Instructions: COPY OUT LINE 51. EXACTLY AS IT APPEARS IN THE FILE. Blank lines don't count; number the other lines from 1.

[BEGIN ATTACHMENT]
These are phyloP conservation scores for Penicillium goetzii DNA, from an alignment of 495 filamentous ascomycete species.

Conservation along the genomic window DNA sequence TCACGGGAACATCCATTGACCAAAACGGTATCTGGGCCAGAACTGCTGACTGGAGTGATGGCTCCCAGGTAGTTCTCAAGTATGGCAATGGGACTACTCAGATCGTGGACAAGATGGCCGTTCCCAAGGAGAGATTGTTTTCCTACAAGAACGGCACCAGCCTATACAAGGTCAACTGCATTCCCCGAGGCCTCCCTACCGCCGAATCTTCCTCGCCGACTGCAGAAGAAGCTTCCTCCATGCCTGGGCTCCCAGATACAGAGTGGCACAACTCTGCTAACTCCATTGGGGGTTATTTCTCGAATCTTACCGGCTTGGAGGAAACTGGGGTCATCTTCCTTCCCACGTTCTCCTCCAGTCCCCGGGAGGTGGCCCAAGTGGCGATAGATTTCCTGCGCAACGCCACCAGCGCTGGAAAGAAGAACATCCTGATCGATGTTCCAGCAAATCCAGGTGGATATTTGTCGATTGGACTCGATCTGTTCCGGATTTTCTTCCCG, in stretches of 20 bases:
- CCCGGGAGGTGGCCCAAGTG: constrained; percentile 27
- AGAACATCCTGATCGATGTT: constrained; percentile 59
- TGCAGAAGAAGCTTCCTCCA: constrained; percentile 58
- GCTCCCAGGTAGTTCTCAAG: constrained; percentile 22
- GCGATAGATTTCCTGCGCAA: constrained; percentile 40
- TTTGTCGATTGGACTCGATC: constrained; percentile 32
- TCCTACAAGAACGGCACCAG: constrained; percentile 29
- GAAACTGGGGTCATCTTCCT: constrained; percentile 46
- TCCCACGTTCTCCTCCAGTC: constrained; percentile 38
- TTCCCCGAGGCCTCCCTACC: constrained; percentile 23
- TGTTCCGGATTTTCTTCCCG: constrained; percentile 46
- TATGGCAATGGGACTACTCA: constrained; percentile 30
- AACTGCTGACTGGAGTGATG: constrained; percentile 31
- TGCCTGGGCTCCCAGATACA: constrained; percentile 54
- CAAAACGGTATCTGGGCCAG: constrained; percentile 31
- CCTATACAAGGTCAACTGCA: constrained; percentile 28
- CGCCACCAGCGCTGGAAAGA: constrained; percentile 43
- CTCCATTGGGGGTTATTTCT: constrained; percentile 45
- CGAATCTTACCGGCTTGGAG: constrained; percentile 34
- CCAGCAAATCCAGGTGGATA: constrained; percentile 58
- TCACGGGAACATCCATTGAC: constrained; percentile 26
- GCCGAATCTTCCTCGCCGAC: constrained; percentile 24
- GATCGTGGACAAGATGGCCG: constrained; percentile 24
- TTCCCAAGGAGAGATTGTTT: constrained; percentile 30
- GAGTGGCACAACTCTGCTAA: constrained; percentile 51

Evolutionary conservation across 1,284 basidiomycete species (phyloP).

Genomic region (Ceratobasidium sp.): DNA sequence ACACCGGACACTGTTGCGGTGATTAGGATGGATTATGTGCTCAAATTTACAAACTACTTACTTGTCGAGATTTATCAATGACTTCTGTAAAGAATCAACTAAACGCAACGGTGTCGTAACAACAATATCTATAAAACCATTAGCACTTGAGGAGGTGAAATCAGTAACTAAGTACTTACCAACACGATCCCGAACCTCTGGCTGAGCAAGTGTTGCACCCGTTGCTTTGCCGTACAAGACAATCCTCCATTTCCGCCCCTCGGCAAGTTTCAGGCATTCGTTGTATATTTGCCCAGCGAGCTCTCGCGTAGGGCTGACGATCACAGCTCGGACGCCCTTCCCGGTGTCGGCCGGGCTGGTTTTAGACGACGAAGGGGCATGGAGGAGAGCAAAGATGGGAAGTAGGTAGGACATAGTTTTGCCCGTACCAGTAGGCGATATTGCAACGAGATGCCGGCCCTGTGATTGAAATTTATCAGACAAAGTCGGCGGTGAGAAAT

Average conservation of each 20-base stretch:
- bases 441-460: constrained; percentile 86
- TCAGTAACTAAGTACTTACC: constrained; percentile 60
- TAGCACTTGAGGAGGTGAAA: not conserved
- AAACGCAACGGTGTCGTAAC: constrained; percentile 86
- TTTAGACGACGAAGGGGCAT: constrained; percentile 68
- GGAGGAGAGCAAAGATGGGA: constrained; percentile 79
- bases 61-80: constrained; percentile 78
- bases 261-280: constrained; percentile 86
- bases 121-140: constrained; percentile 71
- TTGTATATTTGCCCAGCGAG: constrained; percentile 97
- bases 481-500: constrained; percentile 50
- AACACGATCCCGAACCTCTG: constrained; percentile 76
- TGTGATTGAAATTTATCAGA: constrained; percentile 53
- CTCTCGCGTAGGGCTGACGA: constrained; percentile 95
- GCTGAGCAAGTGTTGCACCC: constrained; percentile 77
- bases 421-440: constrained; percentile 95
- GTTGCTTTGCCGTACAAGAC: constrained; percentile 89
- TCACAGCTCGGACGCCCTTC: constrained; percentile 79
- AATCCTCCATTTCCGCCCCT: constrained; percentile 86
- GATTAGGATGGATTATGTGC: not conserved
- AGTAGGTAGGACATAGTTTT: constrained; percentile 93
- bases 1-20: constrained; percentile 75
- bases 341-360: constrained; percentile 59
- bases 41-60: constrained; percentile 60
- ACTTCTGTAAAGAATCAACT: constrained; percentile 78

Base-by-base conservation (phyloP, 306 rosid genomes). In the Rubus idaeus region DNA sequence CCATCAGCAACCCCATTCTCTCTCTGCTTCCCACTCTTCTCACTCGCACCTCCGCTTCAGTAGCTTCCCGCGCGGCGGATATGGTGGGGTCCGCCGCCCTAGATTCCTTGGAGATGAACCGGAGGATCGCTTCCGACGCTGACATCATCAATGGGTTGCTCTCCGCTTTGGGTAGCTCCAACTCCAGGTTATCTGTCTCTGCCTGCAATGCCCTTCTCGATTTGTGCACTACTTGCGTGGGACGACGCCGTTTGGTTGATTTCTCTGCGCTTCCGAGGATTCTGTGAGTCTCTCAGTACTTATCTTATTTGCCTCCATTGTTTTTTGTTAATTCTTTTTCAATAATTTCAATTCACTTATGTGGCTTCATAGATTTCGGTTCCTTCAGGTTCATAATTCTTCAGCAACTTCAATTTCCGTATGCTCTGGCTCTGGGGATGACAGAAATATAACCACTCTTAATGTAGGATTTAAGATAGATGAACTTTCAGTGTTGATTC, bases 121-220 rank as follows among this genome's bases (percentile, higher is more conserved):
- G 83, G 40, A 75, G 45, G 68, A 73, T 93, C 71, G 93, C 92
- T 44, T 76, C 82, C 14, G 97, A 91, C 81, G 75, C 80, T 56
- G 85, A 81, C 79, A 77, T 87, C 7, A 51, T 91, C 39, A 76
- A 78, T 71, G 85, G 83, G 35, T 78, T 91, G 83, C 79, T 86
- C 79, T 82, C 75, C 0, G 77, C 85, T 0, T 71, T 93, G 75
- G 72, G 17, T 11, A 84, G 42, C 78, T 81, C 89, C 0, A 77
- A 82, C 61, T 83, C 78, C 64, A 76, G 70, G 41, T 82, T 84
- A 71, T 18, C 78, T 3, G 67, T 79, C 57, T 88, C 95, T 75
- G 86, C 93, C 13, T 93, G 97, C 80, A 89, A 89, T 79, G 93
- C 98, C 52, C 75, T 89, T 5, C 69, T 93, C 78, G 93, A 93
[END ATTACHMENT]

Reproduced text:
- AGTAGGTAGGACATAGTTTT: constrained; percentile 93